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The typical approach in approximate Bayesian computation (ABC) is to propose parameters from the prior, simulate data $\chi'_\text{sim}$ and then accept data that minimises the data misfit $\lambda$ with the observed data set $\chi'_\text{data}$:

$$\lambda = g\{\eta(\chi'_\text{sim}),\eta(\chi'_\text{data})\}$$

where $g(.)$ is some distance function and $\eta(.)$ are summary statistics. The typical approach is to set some threshold acceptance rate e.g. accept $\alpha$ = 1% of the proposals that have the smallest $\lambda$. However of that 1% some have a smaller data misfit $\lambda$ and are 'better' samples of the posterior than samples that have a larger $\lambda$. An alternative approach to selecting samples from the posterior is to assign all the proposals weights which are proportional to $\lambda$. The approximate posterior distribution is then dependent on all of the proposals (albeit with different weights). Within this context the typical approach of selecting some $\alpha$ is equivalent to selecting a shifted flipped heavy-side weighting function.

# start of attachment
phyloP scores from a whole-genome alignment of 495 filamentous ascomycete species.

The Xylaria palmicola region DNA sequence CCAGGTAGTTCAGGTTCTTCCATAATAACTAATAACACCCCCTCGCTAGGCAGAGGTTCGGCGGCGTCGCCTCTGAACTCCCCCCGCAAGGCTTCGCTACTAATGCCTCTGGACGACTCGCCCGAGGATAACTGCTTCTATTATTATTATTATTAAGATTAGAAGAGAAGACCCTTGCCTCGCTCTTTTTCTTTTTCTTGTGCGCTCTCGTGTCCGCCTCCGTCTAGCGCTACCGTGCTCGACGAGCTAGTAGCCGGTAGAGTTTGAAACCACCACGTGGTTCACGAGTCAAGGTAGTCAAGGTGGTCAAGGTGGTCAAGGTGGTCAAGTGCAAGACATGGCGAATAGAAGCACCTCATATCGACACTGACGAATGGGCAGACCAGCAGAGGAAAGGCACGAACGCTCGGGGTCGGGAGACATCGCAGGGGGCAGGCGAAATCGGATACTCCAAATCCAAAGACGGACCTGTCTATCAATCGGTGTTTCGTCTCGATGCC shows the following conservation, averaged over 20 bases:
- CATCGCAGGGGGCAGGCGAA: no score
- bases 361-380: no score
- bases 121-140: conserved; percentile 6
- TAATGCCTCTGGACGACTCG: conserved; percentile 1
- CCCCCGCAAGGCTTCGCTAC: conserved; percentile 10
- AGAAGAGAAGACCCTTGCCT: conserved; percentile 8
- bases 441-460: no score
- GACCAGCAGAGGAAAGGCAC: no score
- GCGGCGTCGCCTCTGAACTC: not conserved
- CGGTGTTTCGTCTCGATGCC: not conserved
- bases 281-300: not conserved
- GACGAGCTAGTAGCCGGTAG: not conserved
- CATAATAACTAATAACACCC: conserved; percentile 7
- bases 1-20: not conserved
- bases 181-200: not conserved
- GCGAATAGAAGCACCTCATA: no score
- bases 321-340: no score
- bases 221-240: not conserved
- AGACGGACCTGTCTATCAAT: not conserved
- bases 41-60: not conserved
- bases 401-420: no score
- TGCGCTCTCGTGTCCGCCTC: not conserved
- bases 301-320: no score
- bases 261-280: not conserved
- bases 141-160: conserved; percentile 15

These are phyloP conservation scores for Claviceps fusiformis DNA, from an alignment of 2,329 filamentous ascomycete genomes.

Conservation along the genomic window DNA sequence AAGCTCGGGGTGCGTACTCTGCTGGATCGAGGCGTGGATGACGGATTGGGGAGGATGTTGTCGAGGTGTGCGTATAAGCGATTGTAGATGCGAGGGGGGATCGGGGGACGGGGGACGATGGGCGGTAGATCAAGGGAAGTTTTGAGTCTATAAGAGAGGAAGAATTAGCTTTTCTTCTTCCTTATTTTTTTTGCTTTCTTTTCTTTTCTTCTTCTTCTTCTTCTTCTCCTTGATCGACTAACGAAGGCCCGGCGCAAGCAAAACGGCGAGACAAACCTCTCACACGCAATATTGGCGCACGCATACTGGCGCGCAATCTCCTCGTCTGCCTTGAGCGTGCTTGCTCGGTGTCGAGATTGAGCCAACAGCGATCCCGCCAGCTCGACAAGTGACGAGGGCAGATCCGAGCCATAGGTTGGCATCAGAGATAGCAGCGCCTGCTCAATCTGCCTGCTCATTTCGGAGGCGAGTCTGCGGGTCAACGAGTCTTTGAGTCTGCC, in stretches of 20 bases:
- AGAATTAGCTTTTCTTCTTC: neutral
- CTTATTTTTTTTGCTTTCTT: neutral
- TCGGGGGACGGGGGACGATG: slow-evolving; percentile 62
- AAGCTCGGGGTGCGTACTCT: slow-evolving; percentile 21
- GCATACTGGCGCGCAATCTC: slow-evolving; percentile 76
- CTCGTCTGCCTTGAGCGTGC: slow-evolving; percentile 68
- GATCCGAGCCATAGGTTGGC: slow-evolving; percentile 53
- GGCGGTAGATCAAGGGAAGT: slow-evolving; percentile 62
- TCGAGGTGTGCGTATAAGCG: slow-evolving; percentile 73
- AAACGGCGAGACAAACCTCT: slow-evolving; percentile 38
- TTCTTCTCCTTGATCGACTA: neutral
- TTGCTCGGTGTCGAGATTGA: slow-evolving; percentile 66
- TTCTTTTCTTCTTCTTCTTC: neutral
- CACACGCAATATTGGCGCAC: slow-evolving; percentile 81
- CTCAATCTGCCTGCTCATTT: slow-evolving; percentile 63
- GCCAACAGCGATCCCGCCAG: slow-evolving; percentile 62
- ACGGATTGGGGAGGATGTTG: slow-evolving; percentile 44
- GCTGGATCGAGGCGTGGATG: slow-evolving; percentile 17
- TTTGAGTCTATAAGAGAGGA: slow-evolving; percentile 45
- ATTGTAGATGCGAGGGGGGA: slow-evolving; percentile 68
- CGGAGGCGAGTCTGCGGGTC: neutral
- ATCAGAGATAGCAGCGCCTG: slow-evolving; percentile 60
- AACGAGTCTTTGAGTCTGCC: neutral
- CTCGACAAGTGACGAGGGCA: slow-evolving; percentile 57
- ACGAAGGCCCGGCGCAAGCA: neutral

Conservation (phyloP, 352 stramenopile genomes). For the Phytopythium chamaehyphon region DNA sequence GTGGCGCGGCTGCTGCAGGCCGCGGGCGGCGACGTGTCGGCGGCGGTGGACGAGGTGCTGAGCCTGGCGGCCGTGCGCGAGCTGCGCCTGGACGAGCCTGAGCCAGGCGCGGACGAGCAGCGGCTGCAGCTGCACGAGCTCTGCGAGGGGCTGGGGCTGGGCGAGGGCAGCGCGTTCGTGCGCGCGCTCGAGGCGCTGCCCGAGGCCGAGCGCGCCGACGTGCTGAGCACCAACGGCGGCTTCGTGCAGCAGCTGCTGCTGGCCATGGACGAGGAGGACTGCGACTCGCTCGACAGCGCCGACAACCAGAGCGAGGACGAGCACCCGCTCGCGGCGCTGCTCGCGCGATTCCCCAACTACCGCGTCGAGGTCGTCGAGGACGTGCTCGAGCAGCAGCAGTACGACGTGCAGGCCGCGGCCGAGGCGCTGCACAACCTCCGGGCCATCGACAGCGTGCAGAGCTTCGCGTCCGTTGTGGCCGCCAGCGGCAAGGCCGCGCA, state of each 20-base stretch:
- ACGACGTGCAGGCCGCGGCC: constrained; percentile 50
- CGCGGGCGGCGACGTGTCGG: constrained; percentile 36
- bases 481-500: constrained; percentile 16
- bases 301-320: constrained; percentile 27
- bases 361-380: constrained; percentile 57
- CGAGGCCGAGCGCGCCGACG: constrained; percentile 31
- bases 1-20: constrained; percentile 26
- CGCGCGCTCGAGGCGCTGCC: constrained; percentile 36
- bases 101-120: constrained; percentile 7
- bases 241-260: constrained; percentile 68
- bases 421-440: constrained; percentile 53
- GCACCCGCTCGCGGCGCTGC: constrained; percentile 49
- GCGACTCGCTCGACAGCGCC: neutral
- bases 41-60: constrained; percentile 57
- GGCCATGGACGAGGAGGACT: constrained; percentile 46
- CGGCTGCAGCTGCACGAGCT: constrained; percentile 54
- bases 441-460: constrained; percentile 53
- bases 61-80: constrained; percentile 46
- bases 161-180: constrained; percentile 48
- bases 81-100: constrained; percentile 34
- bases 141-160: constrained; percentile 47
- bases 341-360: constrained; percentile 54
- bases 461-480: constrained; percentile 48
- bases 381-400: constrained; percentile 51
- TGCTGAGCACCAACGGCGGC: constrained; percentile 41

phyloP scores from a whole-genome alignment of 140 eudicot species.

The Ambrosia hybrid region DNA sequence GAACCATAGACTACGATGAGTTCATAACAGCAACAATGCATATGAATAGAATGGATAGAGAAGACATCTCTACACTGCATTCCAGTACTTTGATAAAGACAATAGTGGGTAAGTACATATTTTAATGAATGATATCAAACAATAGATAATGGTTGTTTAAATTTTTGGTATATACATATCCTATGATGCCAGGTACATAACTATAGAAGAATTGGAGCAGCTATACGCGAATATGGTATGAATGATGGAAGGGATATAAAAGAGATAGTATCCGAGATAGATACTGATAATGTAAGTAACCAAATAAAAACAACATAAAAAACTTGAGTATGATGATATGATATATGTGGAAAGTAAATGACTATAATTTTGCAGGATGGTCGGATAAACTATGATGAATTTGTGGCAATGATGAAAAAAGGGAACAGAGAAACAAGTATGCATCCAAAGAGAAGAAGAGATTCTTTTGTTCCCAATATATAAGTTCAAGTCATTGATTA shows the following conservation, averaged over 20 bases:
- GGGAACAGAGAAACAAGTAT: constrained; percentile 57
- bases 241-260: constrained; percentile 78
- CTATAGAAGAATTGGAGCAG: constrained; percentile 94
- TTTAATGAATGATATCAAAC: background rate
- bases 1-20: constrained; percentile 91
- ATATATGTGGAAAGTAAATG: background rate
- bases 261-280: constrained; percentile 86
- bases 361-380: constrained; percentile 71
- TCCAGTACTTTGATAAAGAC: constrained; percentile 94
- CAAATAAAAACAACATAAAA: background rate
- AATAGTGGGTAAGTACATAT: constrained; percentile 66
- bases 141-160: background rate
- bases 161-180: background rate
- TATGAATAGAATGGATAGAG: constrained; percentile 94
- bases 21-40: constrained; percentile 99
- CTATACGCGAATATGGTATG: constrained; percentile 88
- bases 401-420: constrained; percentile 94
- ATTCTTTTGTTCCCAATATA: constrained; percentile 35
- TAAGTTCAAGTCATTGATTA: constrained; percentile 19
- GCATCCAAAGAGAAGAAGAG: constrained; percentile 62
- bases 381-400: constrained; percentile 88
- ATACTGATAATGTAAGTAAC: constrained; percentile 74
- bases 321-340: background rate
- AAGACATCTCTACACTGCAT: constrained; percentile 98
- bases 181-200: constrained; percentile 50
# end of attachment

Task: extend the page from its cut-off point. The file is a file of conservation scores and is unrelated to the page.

I am assume that is not a new idea so can you link me to literature that considers this approach? If this is a flawed idea could you explain the issues with this approach?

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This idea is discussed in Wilkinson (2008) and it is noted that 'ABC algorithms can be generalized by replacing the 0-1 cut-off with an acceptance probability that varies with the distance of the simulated data from the observed data'.

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  • $\begingroup$ This appears in many ABC papers, like Blum (2010), François and Blum (2010), and Fearnhead and Prangle (2012). $\endgroup$ – Xi'an Sep 14 '17 at 8:08

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